10.20.07

Mandriva Beats OpenSUSE

Posted in GNU/Linux, Mandriva, Novell, OpenSUSE at 1:16 am by Dr. Roy Schestowitz

Susan Linton, the distro expert from Linux.com and founder of TuxMachines, is in with the verdict.

Overall Winner

In our little just-for-fun comparison, we the judges find that Mandriva wins by 4 categories to 2. But to the original question the answer would be to go buy the Mandriva Power Pack or try PCLOS or ALT Linux in which advanced power saving feature do work out of the box. Also, YMMV.

However, don’t forget that both openSUSE and Mandriva are both nice distros. This little article is highly subjective and you may not agree. That’s okay. I love them both.

Winner: Mandriva 2008.0

Steve Ballmer rides SUSEFor the record, I never got the impression that Susan was prejudiced against Novell. In fact, she has always seemed like a long-time SUSE user (when not distro hopping). Her comparison confirms the fact that OpenSUSE is not essential for desktop Linux to reach the masses. We could do better even with Mandriva, which explicitly rejected and eliminated the possibility of selling out to an abusive monopoly.

Acacia’s Deal with Novell and the Pointlessness of Patent Deals

Posted in GNU/Linux, Intellectual Monopoly, Microsoft, Novell, Patent Covenant, Patents, Red Hat at 1:07 am by Dr. Roy Schestowitz

The first time we wrote about Acacia was over a month ago (or as far back as July). We spotted the deal which was quietly signed between Novell and Acacia, just shortly before Acacia attacked Novell. ZDNet’s Paula Rooney finally exposes some more details about this deal.

That’s right. In late August, the Newport Beach, Calif. –based Acacia Technology Licensing’ subsidiary Disc Link Corp. entered into a licensing agreement with Novell covering patents related to portable storage devices with links to the Internet.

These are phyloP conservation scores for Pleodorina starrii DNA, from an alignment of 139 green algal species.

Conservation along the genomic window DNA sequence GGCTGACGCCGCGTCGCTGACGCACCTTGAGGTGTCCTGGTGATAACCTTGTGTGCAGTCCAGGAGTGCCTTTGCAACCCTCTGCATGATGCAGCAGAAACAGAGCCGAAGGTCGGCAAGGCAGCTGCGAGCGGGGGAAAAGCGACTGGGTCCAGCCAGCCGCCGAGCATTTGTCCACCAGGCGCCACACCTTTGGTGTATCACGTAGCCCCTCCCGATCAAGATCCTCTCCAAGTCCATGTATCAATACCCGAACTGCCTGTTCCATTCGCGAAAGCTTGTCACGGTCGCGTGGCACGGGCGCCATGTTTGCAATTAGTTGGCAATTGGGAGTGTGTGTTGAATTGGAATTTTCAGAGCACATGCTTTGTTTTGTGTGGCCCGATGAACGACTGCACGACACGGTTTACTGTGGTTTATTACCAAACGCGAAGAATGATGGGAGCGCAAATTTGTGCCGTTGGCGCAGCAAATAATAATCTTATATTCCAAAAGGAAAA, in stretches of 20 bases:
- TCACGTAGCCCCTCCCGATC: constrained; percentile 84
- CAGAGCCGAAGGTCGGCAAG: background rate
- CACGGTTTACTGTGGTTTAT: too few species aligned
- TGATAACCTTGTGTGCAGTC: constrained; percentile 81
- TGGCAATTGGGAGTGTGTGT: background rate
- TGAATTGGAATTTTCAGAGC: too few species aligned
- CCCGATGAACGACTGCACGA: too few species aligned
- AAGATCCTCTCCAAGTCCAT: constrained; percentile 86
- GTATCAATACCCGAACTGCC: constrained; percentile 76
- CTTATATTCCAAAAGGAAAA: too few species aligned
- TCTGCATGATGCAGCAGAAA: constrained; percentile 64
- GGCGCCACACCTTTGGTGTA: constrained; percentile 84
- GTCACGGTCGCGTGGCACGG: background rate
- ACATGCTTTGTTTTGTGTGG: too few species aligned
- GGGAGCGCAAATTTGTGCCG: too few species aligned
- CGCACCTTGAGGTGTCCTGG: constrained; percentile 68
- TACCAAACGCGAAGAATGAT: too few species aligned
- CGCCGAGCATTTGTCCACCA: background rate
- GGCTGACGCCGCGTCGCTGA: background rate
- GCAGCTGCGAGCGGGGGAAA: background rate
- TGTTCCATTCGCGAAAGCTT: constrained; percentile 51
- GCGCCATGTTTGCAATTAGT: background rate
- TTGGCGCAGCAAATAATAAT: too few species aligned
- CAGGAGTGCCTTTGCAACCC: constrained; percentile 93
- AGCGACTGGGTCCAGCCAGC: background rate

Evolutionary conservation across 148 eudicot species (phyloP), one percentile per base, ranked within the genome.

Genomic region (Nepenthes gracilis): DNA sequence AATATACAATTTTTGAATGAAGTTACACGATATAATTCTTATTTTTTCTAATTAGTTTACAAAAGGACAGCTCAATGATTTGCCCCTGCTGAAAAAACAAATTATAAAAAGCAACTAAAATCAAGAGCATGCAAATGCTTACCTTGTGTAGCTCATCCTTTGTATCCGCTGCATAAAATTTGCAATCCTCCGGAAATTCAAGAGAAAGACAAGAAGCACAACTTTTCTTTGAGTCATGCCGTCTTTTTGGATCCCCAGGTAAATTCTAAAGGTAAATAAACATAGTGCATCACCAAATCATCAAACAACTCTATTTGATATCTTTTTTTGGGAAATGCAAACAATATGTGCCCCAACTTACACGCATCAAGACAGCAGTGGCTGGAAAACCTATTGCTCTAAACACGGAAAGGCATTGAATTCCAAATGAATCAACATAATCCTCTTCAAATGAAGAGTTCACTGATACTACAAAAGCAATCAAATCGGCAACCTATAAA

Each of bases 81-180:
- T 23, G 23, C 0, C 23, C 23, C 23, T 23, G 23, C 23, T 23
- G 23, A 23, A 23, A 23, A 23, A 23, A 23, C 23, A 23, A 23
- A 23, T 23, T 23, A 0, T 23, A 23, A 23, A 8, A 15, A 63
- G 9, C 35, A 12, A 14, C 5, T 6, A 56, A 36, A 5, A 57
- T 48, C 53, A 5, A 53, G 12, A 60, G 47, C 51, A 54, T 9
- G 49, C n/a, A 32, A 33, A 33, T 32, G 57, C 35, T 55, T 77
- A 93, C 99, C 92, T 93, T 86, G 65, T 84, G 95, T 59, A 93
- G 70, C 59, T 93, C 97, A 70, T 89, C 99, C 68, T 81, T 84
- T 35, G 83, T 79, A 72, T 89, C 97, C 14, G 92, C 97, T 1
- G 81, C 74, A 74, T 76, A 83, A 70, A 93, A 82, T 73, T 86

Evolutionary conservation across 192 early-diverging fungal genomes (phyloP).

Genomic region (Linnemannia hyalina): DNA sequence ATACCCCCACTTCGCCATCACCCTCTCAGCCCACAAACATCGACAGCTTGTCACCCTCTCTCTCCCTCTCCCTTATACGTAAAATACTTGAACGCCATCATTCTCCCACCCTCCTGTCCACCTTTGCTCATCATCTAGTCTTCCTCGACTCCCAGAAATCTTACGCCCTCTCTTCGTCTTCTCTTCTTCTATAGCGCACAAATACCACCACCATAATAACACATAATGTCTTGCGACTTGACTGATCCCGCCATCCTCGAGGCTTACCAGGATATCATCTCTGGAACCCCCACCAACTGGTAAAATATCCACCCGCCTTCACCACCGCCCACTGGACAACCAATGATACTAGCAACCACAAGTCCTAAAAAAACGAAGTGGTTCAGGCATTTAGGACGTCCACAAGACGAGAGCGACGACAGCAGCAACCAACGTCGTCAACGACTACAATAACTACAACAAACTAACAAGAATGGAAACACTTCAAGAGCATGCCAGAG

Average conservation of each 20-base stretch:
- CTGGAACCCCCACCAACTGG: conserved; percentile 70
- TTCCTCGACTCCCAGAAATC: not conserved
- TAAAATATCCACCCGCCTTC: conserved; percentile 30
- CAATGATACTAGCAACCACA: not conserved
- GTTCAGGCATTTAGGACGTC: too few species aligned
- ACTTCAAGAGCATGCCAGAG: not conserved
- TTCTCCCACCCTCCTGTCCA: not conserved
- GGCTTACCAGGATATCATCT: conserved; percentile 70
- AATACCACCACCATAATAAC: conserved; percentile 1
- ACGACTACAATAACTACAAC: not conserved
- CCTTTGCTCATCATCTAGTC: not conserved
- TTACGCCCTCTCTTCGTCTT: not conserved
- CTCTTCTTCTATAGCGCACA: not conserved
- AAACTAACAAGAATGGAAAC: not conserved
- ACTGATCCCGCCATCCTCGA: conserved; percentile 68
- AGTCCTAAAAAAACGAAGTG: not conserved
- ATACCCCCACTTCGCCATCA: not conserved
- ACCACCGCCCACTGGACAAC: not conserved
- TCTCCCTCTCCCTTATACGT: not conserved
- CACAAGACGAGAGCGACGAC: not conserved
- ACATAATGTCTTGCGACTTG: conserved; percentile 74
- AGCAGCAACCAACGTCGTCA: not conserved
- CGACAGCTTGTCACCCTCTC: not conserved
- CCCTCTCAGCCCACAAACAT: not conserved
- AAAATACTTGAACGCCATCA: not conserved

[...]

It seems apparent, however, that Acacia’s legal minds, including two former high-level Microsoft IP experts – will oversee the details.

“Why would any Linux vendor sign a patent deal with Microsoft now?”Remember that Acacia is quite likely a part-time Microsoft proxy. It attacks the two largest Linux server vendors (software side). This might even be perceived as an attempt to pressure Red Hat into signing patent deals. Microsoft has been trying this for over a year, but Red Hat is not tactless enough to accept the offer.

Why would any Linux vendor sign a patent deal with Microsoft now? To some people it’s clear that a Microsoft proxy is now attacking Red Hat (no, it’s not SCO, but Acacia). Why would Red Hat want ‘protection’ when it can be attacked peripherally (i.e. around the deal with Microsoft, from the outside)? It can be seen as a loophole that renders Microsoft patent deals moot, just as the European Commission’s ruling is likely to render Microsoft interoperability deals moot. Moreover, Novell’s deal with Acacia proved to be useless. You lose either way.

Novell is losing

GPLv3 Pace of Adoption is Increasing, Novell Questions Addressed

Posted in Boycott Novell, Free/Libre Software, FSF, GPL, Law, Novell at 12:44 am by Dr. Roy Schestowitz

The great folks at Palamida still keep a close eye on GPLv3′s acceptance. Here is a fragment from their latest (and very encouraging) report:

The GPL v3 Watch List is intended to give you a snapshot of the GPLv3/LGPLv3 adoption for October 13th through October 19th, 2007.

October World Series

As of October 19th, 1pm PST, our database contained 898 GPL v3 projects, as compared to last weeks number on October 12th of 833 GPL v3 projects. This is a larger than average increase of 65 GPL v3 projects which puts us on the brink of 900 GPL v3 projects and closer to the important milestone of 1000 GPL v3 projects.

Bruce Byfield has just published an article on this issue as well. The article is aptly titled “GPLv3 adoption on track, experts say”.

In the end, for the FSF, the measure of the GPLv3′s success will be, not how widely it used, but whether it can protect software freedom. “What does success mean?” Brown asks. “I think it’s important not to set some arbitrary target about what success means. It’s not a numbers game. It’s about how do you get people to value the aims of GPLv3. Because if you don’t value the freedoms of the GPL, then the question of GPLing isn’t about freedom. It’s a question of technical considerations.”

These recent reports knock off the many self-serving (and often paid-for) reports that predict doom and gloom for the new licence, so it’s a refreshing change. For those who are still uncertain about the meaning of the new licence and the ways it protects one’s freedom and interests, the FSF is arranging an open chat.

Linux developers also have questions about the new anti-patent collusion language in GPLv3 and what it means to joint patent partnerships such as the one between Microsoft and Novell.

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